"Our ADR programme has not developed the trading volumes or liquidity that we (had) initially hoped (for) when we listed," said Vinod Kumar, chief executive officer of Tata Communications.
The Securities and Exchange Board of India (Sebi)'s public shareholding norms were another reason for the termination of the ADR programme. The guidelines mandates companies listed on Indian bourses to offload at least 25 per cent of its stake to shareholders.
"The soon-to-be effective Sebi guidelines on minimum public shareholding was a crucial factor in our decision, since, under the guidelines, ADRs are not considered when calculating the percentage of public shareholding," said Kumar.
Tata Communications said it would approach the US Securities and Exchange Commission (SEC) to effect the delisting on or about May 28. The delisting would be effective 10 days after filing the request. The company said it intended to concentrate all trading of its ordinary shares on the BSE and the National Stock Exchange.
After the delisting, Tata Communications will terminate the deposit agreement, pursuant to which the ADRs were issued. "The amendment will require the depositary to sell the ordinary shares of the company underlying any ADRs that remain outstanding as soon as pracatable 30 days after the termination of the ADR programme becomes effective, on or about August 14," the company said.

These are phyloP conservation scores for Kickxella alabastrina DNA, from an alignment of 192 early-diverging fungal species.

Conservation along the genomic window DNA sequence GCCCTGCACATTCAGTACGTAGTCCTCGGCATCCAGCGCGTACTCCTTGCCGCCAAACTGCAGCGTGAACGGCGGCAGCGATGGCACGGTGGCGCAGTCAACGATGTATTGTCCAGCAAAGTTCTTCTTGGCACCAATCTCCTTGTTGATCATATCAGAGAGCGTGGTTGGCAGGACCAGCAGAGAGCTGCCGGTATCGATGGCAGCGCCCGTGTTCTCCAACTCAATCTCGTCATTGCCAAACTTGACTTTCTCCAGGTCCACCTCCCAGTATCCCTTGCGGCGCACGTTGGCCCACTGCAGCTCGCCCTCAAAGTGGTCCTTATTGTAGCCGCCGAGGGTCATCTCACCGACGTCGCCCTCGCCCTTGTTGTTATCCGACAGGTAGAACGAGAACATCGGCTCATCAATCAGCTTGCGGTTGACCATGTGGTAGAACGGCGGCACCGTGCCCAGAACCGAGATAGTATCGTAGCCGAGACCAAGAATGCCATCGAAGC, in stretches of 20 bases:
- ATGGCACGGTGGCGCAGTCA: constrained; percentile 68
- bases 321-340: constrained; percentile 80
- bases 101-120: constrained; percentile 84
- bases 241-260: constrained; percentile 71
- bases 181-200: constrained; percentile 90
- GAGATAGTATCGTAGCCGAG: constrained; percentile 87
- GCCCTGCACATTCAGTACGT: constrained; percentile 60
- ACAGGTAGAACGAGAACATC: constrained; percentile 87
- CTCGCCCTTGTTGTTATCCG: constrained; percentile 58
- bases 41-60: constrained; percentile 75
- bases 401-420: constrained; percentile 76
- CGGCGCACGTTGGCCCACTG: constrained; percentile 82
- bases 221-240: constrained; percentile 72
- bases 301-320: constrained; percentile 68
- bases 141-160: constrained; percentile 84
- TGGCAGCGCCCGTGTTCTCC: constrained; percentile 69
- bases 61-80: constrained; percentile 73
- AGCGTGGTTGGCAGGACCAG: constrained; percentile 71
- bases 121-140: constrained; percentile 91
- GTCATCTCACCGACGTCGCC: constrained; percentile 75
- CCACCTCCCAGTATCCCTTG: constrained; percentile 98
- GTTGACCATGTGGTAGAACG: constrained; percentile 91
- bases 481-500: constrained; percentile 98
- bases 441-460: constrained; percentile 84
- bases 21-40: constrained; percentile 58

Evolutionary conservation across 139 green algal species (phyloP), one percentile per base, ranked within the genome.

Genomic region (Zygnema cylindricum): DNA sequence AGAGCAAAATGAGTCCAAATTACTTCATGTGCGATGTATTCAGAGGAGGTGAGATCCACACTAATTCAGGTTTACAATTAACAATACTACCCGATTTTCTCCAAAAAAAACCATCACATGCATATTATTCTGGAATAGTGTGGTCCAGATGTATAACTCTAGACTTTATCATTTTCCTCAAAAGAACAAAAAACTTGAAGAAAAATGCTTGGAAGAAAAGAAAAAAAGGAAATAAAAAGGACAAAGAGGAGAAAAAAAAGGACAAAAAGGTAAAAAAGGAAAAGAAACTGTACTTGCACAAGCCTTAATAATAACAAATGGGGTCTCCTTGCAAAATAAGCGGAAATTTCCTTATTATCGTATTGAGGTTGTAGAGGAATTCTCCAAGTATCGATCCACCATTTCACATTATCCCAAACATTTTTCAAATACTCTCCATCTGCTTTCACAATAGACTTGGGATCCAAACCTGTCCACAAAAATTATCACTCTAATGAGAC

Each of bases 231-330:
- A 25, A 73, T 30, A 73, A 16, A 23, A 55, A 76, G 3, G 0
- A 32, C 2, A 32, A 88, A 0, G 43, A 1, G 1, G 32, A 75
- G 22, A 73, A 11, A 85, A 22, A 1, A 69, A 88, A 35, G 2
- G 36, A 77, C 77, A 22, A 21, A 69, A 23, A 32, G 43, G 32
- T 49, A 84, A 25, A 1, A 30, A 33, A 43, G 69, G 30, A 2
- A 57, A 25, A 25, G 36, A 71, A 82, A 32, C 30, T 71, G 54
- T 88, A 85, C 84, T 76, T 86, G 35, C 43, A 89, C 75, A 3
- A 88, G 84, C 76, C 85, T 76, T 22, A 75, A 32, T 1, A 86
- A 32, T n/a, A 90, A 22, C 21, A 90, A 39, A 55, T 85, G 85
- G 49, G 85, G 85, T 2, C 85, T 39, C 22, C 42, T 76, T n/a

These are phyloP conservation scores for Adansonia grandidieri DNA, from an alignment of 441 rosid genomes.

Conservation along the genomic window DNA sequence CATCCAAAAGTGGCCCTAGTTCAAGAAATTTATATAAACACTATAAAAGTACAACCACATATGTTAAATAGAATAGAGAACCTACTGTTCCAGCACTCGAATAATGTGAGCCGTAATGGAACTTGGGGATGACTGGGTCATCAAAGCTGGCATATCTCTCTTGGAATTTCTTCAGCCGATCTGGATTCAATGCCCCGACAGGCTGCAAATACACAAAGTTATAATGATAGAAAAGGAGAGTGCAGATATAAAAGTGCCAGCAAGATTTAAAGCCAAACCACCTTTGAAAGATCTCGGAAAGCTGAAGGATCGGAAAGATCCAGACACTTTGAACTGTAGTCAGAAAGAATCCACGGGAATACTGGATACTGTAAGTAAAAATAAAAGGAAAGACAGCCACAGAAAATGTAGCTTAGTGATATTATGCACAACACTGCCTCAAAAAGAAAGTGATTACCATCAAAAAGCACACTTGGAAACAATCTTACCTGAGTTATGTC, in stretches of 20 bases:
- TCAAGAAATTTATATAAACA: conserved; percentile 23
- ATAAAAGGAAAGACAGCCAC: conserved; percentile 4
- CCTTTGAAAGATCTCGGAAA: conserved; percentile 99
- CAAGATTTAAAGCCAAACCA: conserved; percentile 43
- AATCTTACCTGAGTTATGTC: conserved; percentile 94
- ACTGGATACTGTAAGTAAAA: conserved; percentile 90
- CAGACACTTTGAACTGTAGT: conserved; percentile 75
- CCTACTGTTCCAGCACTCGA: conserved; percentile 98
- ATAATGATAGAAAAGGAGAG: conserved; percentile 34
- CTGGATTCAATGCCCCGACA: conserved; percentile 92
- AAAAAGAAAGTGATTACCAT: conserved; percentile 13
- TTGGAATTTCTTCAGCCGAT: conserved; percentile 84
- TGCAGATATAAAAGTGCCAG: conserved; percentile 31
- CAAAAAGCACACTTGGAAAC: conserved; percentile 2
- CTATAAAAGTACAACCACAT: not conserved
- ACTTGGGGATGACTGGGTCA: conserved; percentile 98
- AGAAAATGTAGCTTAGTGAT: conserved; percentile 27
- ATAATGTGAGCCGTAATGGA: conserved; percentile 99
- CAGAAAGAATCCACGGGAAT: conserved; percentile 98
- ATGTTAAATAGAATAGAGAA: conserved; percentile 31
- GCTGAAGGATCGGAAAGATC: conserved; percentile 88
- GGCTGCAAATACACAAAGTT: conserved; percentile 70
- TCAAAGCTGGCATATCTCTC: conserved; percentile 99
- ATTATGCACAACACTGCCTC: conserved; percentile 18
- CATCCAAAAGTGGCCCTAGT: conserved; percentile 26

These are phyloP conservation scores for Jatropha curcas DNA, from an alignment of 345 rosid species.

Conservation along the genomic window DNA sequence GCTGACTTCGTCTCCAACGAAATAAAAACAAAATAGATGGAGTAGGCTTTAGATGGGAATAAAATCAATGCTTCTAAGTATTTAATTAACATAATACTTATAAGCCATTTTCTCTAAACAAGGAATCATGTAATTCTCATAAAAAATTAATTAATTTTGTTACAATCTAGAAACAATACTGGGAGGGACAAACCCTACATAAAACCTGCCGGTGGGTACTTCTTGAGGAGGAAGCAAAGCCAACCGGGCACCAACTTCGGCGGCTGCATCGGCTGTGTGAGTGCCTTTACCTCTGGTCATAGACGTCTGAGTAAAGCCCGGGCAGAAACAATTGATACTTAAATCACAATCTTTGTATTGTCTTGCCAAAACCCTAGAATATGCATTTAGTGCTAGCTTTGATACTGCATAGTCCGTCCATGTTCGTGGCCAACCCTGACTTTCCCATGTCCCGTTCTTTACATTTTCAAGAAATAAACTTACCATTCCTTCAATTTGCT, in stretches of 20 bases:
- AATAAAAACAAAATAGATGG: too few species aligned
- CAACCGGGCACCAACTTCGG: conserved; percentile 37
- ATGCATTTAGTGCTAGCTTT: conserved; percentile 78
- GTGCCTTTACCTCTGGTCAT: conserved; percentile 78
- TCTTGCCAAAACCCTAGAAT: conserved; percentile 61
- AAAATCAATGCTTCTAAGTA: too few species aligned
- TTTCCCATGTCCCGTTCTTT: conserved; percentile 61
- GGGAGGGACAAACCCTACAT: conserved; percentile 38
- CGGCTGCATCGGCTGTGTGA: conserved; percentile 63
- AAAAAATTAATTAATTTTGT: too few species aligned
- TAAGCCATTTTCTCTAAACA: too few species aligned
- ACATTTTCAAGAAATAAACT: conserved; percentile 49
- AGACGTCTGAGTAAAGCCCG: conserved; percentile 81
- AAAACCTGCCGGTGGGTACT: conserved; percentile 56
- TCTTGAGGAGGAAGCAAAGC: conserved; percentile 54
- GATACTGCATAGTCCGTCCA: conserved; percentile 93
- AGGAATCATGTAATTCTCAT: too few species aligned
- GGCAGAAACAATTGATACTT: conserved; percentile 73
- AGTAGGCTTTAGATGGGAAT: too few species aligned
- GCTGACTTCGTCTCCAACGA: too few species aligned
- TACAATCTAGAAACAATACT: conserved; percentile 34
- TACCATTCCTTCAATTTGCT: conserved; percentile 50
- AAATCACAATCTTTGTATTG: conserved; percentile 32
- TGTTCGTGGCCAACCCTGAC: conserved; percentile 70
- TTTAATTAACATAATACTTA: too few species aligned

The holders of Tata Communications' ADRs can surrender ADRs in exchange for ordinary shares before August 13. After that, the depositor would have to sell the shares underlying any ADRs that have not been surrendered. Tata Communications, formerly called VSNL, was acquired by the Tatas in 2002 as part of government's divestment plan. The government continues to hold 26 per cent in the company. The company's stock went up by 0.8 per cent in today's trade, to close at Rs 230, according to the BSE.